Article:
Earlier this week Apple took the wraps off new versions of its range of MacBook Pro and MacBook Air range of laptops and for anyone with a penchant for speed they’ll have been delighted to hear that every model across the range now ships with USB 3.0.
In fact not only are they shipping with USB 3.0 but Apple have included two USB 3.0 ports on every MacBook (Pro and Air) as well as at least one Thuderbolt port.
The inclusion of USB 3.0 is as significant and the exclusion of any USB 2.0 ports that we’ve all become familiar with over the past 5 years or so. But given that you can still plug any old USB 1.x or USB 2.0 product into a USB 3.0 port then it makes sense if you’re going to commit to USB 3.0 to drop the earlier versions completely.
USB 3.0 has been a long time coming. Development started on the new standard in 2007 to have the same ease-of-use and plug and play capability offered by USB 2.0 but with a whopping 10X performance increase in data transfer rates. The speed improvements are achieved by using a technology that has been dubbed “SuperSpeed” – this allows multiple streams of data transfer and boosts its peak bandwidth to 4.8 Gb/s (~572 MB/s).
To put the speed improvements into context if you transferred 100 albums from a MacbookPro to and iPod using a USB 2.0 the transfer would take around 2 minutes but if you use USB 3.0 (then assuming everything in the chain uses USB 3.0) then the transfer drops to around 15 seconds!!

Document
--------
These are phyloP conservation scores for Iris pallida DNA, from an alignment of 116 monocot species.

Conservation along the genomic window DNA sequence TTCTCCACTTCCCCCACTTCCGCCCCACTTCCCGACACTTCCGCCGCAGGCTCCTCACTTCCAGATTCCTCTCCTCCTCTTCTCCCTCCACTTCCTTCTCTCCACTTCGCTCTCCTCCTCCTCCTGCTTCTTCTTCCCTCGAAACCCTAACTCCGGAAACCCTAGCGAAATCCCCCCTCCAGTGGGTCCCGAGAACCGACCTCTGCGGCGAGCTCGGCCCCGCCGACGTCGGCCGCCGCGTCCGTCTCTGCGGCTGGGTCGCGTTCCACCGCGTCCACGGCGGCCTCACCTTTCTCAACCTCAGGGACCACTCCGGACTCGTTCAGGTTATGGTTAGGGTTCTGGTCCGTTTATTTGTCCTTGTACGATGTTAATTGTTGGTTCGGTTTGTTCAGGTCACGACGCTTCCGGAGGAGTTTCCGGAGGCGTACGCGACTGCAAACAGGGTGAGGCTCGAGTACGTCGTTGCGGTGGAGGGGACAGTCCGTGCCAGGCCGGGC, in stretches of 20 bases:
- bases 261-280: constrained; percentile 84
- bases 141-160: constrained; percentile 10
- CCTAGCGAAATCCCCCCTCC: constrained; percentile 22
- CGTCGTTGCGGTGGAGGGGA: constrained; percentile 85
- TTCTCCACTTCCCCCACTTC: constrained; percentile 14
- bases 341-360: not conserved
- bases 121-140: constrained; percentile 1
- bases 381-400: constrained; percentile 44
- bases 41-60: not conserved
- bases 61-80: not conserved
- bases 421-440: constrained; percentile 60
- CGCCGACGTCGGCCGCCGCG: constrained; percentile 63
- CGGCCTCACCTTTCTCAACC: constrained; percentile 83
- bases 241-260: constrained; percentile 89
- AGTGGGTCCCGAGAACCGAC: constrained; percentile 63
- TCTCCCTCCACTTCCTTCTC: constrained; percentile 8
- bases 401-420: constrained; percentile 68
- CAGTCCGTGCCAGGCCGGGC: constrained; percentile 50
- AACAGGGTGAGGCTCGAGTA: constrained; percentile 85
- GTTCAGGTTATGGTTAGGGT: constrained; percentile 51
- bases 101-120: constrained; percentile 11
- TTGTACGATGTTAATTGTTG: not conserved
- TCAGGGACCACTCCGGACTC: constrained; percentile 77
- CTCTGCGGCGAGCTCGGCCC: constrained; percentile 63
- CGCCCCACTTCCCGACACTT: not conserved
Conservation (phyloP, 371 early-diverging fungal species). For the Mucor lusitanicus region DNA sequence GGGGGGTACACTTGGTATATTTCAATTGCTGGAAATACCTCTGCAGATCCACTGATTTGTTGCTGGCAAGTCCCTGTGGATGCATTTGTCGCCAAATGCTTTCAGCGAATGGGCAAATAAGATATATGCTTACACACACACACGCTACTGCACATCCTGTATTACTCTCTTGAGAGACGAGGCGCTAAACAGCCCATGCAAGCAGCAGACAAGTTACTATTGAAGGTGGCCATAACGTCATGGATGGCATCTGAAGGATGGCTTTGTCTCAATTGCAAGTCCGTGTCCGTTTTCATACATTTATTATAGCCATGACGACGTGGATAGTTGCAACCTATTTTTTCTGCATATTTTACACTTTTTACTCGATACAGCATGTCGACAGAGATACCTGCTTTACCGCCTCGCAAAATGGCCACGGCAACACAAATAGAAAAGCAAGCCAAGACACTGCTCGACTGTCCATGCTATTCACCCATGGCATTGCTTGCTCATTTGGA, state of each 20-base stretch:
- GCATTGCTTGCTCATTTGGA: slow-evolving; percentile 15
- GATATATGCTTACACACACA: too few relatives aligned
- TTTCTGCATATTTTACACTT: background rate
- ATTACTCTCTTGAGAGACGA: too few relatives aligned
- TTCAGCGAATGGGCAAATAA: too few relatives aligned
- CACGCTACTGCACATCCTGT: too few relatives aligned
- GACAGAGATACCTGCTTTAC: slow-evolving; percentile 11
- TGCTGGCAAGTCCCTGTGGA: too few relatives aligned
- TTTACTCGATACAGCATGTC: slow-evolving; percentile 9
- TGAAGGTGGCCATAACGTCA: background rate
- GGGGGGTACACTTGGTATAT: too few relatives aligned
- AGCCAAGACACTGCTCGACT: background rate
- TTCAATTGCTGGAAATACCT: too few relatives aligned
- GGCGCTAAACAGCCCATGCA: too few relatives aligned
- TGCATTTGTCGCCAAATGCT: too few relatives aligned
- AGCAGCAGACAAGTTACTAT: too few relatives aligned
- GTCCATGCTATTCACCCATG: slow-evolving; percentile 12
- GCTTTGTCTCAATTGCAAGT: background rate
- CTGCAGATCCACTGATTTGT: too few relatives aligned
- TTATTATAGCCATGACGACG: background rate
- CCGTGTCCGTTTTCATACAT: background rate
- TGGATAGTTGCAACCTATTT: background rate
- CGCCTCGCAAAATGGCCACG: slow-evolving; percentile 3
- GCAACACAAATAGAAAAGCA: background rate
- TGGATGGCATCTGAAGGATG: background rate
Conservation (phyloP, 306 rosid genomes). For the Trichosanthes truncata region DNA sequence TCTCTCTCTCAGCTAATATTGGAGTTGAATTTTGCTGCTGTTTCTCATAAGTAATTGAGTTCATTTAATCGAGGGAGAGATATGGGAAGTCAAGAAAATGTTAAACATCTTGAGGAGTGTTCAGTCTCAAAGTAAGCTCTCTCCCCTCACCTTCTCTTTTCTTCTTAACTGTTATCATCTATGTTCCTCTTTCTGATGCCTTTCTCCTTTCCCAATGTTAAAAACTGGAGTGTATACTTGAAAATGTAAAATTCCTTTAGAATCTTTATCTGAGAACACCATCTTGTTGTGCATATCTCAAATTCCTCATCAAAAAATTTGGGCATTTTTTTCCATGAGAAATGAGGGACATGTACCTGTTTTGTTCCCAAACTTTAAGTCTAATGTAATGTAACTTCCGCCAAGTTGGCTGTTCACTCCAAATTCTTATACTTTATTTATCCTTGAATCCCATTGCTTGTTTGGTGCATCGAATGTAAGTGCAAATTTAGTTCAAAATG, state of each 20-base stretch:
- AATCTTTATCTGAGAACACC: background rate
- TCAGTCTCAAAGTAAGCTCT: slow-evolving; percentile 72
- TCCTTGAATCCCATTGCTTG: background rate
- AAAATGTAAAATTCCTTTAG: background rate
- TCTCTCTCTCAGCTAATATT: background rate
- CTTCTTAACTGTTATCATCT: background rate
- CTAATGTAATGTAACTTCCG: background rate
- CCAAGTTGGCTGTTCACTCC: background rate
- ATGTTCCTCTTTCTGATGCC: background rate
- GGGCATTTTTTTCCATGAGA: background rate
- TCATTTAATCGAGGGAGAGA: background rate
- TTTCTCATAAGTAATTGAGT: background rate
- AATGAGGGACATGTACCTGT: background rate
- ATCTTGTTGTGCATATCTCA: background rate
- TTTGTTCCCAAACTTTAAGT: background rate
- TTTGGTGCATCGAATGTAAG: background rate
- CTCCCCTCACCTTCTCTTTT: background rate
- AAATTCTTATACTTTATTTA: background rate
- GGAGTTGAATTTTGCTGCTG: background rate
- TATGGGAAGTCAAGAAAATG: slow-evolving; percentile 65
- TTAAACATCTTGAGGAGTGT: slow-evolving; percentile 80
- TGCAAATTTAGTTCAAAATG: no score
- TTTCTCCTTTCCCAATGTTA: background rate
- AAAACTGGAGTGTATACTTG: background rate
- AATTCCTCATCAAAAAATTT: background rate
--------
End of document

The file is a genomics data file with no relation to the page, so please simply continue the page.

The only slight challenge in the short term is to get the benefit of speed improvements on offer from USB 3.0 everything you use must be USB3.0 (cables, peripherals, ports etc.) If anything uses the older, slower standard (2.0) then you simply won’t get the speed benefits but at least things will still work/transfer – just more slowly!
Like any new technology there is always a premium to pay for being one of the first to buy it so for the next year or two or so expect to pay more for USB 3.0 cables, USB 3.0 peripherals and USB 3.0 flash drives.
Whilst USB 3.0 flash drives continue to attract a premium price they are unlikely to be used for promotional purposes. There is simply no point in paying a premium for a product that for most people will only work at the slower speeds. For the foreseeable future your average PC (and Mac) user will, unless they have invested in a new MacBook, happily continue to work at USB 2.0 speeds. So whilst there is lots of buzz and interest in USB 3.0 it’s not really relevant if you want to buy printed flash drives to give away at a trade show, an event or an seminar (unless you are giving them away to an audience of hard core, early adopter “techies”).